But the question remains, Are people coming to see Fame for rich and fully drawn characters? I'm guessing not. They are coming to watch the alleged development of talent. They are coming to witness the birthplace of tomorrow's hit makers, acting giants and dancing greats. And they're coming to see a large number of these students fall short of their dreams. That's an element of this film I was surprised to see addressed. Some of these kids don't quite have what it takes to become great in their respective fields. Neuwirth gets to deliver that message to one student, and it's one of the few solid scenes in the film. Still, in the end, Fame becomes a slightly more believable but no less annoying and unholy version of High School Musical, which I actually found more entertaining because it embraced the musical genre so completely. Fame would very much like to be a musical. You can almost feel the film itself bursting on its reel to let the characters break into song and dance whenever they feel like. Instead what we get is a small number of musical numbers that occur very politely in the context of the film. With the exception of the senior graduation performance, which briefly seems to ignore the small confines of the auditorium stage.
Beyond the lack of plot beyond simply following these students through four years of schooling, my biggest sticking point with Fame is that most of the younger actors are terrible. Dancer Kherington Payne is almost laughably bad (but she's smoking hot, so we'll forgive her). Most of the actors look like they were brought in to audition for one of those Sprite commercials where people drink soda and start doing backflips and smiling. That said, Naturi Naghton is someone whose singing and acting are worth revisiting. She's a gifted performer stuck in this tepid movie. She's so good in fact, that she makes those around her look five times as mediocre. Oh, and if you're wondering if there's a scene equivalent to the "Coco being pressured into undressing before the camera" scene in the original movie, there is, but it's not nearly as fun-creepy. Yeah, I said it.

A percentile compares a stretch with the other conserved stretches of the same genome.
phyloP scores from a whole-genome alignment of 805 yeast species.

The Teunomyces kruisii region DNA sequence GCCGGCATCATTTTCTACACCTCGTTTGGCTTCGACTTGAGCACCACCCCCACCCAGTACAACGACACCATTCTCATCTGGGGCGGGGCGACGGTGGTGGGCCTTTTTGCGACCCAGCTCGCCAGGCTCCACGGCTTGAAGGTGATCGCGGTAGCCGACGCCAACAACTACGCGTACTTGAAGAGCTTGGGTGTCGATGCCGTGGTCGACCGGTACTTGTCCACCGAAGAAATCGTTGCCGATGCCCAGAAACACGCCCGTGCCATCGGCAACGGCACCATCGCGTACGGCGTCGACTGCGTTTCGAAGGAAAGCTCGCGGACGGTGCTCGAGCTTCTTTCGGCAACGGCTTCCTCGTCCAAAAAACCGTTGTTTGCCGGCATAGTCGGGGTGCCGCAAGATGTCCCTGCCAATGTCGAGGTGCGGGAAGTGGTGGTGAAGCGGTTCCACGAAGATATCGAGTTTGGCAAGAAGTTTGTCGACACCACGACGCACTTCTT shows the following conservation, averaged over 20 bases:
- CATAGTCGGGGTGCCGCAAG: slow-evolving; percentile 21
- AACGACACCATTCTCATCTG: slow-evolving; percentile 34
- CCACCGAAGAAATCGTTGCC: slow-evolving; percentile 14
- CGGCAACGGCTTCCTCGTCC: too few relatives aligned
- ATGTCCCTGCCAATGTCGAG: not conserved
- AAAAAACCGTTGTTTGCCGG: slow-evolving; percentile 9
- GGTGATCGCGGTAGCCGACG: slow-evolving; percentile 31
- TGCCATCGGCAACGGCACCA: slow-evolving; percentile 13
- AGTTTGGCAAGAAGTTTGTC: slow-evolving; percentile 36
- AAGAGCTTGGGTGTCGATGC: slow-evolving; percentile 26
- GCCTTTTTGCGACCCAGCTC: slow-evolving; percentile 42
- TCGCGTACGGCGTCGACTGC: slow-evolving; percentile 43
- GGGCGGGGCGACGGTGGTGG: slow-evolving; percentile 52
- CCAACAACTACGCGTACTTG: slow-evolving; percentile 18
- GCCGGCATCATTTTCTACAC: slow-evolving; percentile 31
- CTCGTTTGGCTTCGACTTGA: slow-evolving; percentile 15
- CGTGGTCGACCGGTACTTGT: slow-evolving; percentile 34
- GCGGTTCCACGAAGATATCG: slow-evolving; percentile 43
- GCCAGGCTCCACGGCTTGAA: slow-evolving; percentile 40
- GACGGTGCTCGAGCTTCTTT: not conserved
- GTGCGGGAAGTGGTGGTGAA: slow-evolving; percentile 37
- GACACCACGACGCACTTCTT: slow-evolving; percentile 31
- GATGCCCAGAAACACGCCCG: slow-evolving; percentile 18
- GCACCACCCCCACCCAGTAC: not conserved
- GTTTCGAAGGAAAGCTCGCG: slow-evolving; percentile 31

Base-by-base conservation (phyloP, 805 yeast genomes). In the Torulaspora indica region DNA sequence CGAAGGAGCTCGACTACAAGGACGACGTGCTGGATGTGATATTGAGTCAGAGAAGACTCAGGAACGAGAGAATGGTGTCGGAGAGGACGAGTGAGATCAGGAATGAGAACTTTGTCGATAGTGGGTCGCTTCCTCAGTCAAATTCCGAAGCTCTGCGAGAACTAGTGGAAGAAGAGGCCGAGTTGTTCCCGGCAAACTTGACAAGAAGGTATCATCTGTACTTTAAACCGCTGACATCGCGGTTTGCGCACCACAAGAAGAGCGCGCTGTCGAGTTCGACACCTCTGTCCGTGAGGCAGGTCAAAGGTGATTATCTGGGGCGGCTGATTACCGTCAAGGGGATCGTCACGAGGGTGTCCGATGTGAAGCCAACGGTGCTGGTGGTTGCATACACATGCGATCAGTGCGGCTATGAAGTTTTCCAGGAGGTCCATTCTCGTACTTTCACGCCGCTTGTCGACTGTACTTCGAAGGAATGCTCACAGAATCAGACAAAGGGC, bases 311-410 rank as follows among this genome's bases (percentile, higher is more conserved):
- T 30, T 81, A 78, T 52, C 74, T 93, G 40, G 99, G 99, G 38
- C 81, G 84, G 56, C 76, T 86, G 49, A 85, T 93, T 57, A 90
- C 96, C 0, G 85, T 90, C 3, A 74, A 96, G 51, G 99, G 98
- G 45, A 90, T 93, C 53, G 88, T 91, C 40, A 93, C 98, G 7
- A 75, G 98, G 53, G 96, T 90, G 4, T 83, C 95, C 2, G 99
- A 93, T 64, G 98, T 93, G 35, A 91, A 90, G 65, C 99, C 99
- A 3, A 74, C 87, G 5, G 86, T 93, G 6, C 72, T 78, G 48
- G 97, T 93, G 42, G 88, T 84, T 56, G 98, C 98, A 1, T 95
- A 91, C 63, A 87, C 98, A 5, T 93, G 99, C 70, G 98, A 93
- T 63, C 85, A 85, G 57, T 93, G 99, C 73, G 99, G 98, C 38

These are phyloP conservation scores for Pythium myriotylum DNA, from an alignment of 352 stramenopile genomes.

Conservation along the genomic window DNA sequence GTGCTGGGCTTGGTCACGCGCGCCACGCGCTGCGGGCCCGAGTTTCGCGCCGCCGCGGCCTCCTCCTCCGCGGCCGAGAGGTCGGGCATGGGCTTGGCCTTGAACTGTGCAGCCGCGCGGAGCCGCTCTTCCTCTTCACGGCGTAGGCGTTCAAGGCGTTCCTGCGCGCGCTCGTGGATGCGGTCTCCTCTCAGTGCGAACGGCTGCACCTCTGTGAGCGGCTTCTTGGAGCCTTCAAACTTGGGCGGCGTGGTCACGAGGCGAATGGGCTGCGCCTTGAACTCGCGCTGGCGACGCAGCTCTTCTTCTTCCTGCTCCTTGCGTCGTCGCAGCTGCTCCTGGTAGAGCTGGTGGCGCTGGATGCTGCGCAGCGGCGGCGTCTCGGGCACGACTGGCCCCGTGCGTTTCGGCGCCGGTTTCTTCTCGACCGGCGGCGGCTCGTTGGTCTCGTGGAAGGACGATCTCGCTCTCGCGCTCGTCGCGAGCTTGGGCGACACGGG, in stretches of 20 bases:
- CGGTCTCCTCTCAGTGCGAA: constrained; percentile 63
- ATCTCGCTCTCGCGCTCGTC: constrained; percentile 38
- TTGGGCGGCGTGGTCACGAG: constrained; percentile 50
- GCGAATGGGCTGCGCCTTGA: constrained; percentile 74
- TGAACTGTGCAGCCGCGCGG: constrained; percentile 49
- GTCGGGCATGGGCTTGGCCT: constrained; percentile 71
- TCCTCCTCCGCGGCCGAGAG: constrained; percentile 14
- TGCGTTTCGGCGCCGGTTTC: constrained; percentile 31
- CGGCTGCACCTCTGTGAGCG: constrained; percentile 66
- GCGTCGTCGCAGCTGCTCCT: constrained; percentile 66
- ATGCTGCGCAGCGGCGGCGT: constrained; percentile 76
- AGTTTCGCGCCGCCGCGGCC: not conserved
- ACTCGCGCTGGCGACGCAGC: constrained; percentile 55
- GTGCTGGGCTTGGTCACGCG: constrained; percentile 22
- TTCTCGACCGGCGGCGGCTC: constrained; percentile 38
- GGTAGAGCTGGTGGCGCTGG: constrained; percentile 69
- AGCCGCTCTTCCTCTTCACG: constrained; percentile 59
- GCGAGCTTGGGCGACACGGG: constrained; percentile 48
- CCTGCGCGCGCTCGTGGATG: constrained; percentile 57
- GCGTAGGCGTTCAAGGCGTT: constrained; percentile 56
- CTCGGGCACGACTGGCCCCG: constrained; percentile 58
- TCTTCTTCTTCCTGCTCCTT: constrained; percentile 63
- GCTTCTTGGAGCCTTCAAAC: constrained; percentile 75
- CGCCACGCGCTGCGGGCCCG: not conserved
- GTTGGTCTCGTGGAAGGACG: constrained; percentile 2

I didn't walk into Fame expecting great things. And my expectations were soundly met. The best thing on director Kevin Tancharoen's filmography is a pre-breakdown Britney Spears live special that ran on TV a few years ago, so his history of dealing with real human beings is limited. Parts of the film feel like music videos, while others feel like a CW drama, with all of the emotional depth that that implies. There's ample potential with this subject matter, but until a film is willing to be honest about what really goes on at schools filled with artistic types, the results will always feel sterile and dishonest. That's right, I'm looking for the true story of hormones raging, cutthroat competition, hedonistic behavior, and a large group of dancers whose best options after graduating will be to star in the next Lil' Wayne video. Tell the truth people, and then maybe we can talk.
The Providence Effect
The statistics speak for themselves. One-hundred percent of the graduates of the Providence St. Mel on Chicago's gang-ruled West Side go on to college, and that's been the case for 30 years. In the last seven years, half of the school's grads have gone on to first tier or Ivy League colleges and universities. What the hell is principal Paul Adams III doing at that school, you may ask? The answer can be found in this inspiring — if not completely all-telling — documentary that follows several years in the life of this remarkable school, which should be serving as a role model institution for the entire American education system.